On Picking Your New Year’s Heresy

With the New Year upon us, it’s decision time. What should you do with your New Year? What traits should you work on? What do you want to accomplish? What have you missed out on? In this time of reflection, perhaps you should dust off your heresies and see if they need any care or maintenance. It is, after all, a practice much older than you might think.

Growing up in ancient Greece an aspiring student was expected to look at all of the world’s philosophies and carefully choose one of their own. It was a process of examination and a rite of passage. It was a time of reflection and deliberation ending in the choosing of a worldview and then claiming it as yours—in their words, it was a process of hairesis.

Hairesis, over time, became the English word heresy—and heresy is a divisive term, perhaps one of the most divisive terms. This may be so because the word heresy just drips with judgment. What’s a shame, though, is not that we must avoid the word in polite company, but that we have lost the process from which it came. In this age, few people (young or old) really spend the time to examine the world’s beliefs and pick one of their own to drink in and defend.

The idea that a person would purposely select a poor philosophy, then spend a lifetime believing it and defending it may be bad. But there is a worse possibility. What if someone simply absorbs their philosophy from the culture around them? What if they never get the chance to review the ideas that the world has to offer and then pick the one that they are drawn to? What if they are denied the choice, and must spend their life ignorantly defending a view that they never really chose, and probably don’t even fully understand. Surely, that is the worst possible outcome, and it is clearly the situation many poor souls are in today.

And so, for the aspiring heretic or just someone looking to put a new shine on their worldview, let’s take the time at the onset of the New Year to review the menu of stylish modern heresies one by one.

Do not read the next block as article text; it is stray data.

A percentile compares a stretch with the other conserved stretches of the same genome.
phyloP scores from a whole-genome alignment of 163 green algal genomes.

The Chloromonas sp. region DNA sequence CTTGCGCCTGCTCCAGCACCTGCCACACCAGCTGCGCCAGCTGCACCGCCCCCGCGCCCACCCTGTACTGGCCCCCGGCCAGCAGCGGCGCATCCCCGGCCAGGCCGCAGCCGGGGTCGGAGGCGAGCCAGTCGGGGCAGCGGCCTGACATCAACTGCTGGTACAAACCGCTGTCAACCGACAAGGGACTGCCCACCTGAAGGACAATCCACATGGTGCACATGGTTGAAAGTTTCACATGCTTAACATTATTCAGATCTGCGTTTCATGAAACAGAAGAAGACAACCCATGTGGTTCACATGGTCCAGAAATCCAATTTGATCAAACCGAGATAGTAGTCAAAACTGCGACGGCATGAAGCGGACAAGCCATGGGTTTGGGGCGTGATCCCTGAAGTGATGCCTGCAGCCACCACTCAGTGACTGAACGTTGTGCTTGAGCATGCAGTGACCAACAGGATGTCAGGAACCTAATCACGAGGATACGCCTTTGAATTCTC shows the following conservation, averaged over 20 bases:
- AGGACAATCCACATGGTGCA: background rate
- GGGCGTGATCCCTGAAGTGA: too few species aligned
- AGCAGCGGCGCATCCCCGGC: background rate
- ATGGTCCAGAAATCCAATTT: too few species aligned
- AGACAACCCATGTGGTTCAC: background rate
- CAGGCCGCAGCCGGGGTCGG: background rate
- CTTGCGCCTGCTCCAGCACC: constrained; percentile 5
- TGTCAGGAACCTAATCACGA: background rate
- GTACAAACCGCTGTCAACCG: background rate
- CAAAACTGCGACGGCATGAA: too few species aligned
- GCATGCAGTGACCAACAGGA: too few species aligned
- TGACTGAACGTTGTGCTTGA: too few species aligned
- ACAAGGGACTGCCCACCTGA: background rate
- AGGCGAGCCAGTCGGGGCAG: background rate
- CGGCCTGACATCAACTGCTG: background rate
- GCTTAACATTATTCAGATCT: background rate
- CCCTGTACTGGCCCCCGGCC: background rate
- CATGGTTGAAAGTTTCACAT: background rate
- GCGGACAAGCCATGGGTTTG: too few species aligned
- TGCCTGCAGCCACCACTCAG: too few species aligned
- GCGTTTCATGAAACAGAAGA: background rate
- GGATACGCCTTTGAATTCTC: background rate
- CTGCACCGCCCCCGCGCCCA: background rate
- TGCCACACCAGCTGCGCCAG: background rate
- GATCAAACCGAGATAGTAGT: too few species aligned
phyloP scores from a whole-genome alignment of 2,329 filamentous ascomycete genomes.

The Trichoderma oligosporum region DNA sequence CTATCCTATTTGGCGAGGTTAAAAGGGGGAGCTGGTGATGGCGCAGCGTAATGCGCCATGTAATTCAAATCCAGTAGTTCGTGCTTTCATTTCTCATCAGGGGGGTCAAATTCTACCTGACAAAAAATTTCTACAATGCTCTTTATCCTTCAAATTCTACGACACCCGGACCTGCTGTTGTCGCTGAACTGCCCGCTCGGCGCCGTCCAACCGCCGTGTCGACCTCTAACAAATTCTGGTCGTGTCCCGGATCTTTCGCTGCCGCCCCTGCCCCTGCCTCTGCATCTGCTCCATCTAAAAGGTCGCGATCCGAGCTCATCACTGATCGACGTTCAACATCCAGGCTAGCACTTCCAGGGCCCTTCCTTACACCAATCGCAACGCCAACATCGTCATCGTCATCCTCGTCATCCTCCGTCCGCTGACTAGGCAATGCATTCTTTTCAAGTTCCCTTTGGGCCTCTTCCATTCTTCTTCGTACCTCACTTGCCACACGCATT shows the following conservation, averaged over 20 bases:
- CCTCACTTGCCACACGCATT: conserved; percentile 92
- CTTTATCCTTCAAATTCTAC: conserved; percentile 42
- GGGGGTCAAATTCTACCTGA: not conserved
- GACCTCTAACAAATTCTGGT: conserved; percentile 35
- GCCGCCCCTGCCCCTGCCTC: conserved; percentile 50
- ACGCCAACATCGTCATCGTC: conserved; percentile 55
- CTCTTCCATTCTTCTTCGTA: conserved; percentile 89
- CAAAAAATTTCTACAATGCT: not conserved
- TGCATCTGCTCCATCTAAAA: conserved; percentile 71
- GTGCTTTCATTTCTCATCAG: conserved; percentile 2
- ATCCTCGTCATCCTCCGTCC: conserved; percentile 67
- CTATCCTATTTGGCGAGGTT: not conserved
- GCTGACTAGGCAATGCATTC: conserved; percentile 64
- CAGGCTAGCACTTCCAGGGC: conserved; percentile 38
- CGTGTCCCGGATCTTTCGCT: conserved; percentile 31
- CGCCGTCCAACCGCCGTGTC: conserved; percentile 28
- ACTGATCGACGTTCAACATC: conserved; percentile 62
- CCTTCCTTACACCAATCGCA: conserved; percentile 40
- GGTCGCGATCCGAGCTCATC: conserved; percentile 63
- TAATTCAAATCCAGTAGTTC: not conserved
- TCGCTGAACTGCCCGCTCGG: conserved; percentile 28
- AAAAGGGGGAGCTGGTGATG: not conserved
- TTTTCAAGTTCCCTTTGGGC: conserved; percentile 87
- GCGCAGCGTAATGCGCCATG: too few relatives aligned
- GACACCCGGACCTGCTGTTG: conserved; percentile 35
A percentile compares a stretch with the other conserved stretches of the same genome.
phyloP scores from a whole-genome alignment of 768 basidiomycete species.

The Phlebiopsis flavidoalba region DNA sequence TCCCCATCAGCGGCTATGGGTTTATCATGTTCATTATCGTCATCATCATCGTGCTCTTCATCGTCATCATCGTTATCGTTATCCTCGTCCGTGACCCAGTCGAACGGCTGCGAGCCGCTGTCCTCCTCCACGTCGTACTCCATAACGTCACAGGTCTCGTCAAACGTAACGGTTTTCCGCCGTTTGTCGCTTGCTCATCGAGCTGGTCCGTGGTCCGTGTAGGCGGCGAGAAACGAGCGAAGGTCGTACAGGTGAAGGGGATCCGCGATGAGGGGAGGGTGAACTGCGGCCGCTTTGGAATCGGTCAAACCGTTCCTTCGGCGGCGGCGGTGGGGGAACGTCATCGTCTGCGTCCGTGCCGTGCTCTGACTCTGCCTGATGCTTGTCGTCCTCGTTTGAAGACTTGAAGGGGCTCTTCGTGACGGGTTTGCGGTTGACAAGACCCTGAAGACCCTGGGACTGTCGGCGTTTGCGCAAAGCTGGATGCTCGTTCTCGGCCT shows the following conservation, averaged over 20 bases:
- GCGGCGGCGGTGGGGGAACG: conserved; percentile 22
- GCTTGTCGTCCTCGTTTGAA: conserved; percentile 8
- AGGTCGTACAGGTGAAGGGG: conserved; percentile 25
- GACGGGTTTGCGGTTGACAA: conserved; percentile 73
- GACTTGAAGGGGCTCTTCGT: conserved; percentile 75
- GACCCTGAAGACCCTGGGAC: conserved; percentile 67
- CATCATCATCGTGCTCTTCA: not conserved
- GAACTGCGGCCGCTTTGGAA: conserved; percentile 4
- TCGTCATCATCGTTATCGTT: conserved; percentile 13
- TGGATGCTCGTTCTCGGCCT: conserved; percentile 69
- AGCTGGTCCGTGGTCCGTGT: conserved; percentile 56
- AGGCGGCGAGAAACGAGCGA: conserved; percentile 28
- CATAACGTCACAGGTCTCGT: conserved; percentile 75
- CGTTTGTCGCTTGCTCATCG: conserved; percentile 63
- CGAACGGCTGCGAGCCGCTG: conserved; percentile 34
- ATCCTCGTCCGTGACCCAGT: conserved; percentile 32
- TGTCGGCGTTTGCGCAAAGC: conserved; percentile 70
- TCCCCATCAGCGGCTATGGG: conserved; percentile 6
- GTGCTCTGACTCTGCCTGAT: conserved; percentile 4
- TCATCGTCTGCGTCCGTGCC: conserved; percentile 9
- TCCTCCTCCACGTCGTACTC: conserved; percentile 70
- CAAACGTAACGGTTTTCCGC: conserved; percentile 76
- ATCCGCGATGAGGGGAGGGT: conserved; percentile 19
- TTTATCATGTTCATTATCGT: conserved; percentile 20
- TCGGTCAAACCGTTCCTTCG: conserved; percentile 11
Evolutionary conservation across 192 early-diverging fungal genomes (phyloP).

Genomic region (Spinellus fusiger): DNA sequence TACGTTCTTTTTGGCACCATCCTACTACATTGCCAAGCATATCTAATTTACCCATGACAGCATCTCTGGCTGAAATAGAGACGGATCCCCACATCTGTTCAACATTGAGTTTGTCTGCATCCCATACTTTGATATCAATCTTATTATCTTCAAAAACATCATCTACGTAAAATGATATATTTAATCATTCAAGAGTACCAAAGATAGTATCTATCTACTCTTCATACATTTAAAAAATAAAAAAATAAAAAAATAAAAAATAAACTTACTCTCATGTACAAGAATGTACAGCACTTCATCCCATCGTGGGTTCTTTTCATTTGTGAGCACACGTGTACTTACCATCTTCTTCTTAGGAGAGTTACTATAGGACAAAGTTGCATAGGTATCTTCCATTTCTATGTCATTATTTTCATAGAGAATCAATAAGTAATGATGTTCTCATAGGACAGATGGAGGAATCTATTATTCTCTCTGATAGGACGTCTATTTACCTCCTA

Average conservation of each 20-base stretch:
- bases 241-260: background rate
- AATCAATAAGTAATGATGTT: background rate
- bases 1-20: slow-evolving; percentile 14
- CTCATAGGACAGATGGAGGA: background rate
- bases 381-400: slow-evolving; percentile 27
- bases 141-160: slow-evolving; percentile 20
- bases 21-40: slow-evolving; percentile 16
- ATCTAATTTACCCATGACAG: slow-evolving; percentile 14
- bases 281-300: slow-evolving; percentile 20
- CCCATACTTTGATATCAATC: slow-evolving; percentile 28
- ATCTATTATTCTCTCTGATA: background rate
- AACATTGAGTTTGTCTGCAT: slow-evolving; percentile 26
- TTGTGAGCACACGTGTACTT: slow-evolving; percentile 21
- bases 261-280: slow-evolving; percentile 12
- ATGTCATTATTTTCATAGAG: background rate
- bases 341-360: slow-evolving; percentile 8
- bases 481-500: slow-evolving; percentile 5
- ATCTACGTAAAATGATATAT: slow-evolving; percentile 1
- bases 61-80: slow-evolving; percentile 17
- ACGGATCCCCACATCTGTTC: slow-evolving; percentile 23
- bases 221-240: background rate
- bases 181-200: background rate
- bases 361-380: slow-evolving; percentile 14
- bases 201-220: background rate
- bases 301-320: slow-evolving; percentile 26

Modernism:

If you like to raise yourself above the common rabble of society, and feel better when you do, then modernism may be for you. Despite its name, it’s actually a few centuries old and developed largely in England and France from the general idea that society had moved passed irrational beliefs and religious superstitutions. America has its share of modernists, though, because like a good pair of Levis, modernism never goes out of style.

Advantages of Modernism:

You can always rely on the fact that your views are the most up-to-date, because whatever is the most up-to-date is what you already believe.

It’s very European and you’ll fit right in at cocktail parties at large universities or in capital cities.

You can argue at those parties that religion is the cause of all war. (This can get problematic if people point to the modernists who loved these views during the French Revolution barbarically killed thousands, but you should not let this bother you because your views are quite up-to-date. Also see Hitler, Stalin.)

Your Sundays are wide open.

Reason will lead you to all of the answers you need. (This will be particularly useful when you lose your car keys.)

Science can explain everything. And when a scientific theory is tossed aside and updated, it still explains everything, which is a major convenience.

The lack of spiritual fulfillment that you feel can easily be distracted from by putting power, honor, pleasure or wealth first in your life. (Don’t examine this one too carefully, it’s best just to do it.)

You need not be slowed down by miracles great or small, which can now be quickly explained away as magic tricks.

No need to bother with those pesky questions beginning with Why–as long as you can put a label on something and all its parts, then you completely understand it!

Congratulations, you are no longer prejudiced! Why? Because how can someone who complains about his or her own religion/culture/society/race be prejudiced?

Scientism:

Remember the scientific method from high school? The one where you observe, measure and experiment to form hypotheses that can be tested until measurable facts are established? Wouldn’t it be great if that could explain everything? Well now it can! All you need to do is get on board with scientism. Now the universe only includes those things which can be proven and eliminates the clutter of everything that isn’t measurable or testable. It’s undeniable that science has given humanity great benefits and achievements, so why stop there when we can make it into a worldview?

Advantages of Scientism:

Because nothing can exist if it is not physically proven, life gets much simpler without love, faith, miracles, beauty or the human soul.

While great writing, art, philosophy or theology are ways of explaining what’s real, they aren’t really, really real. I mean, really.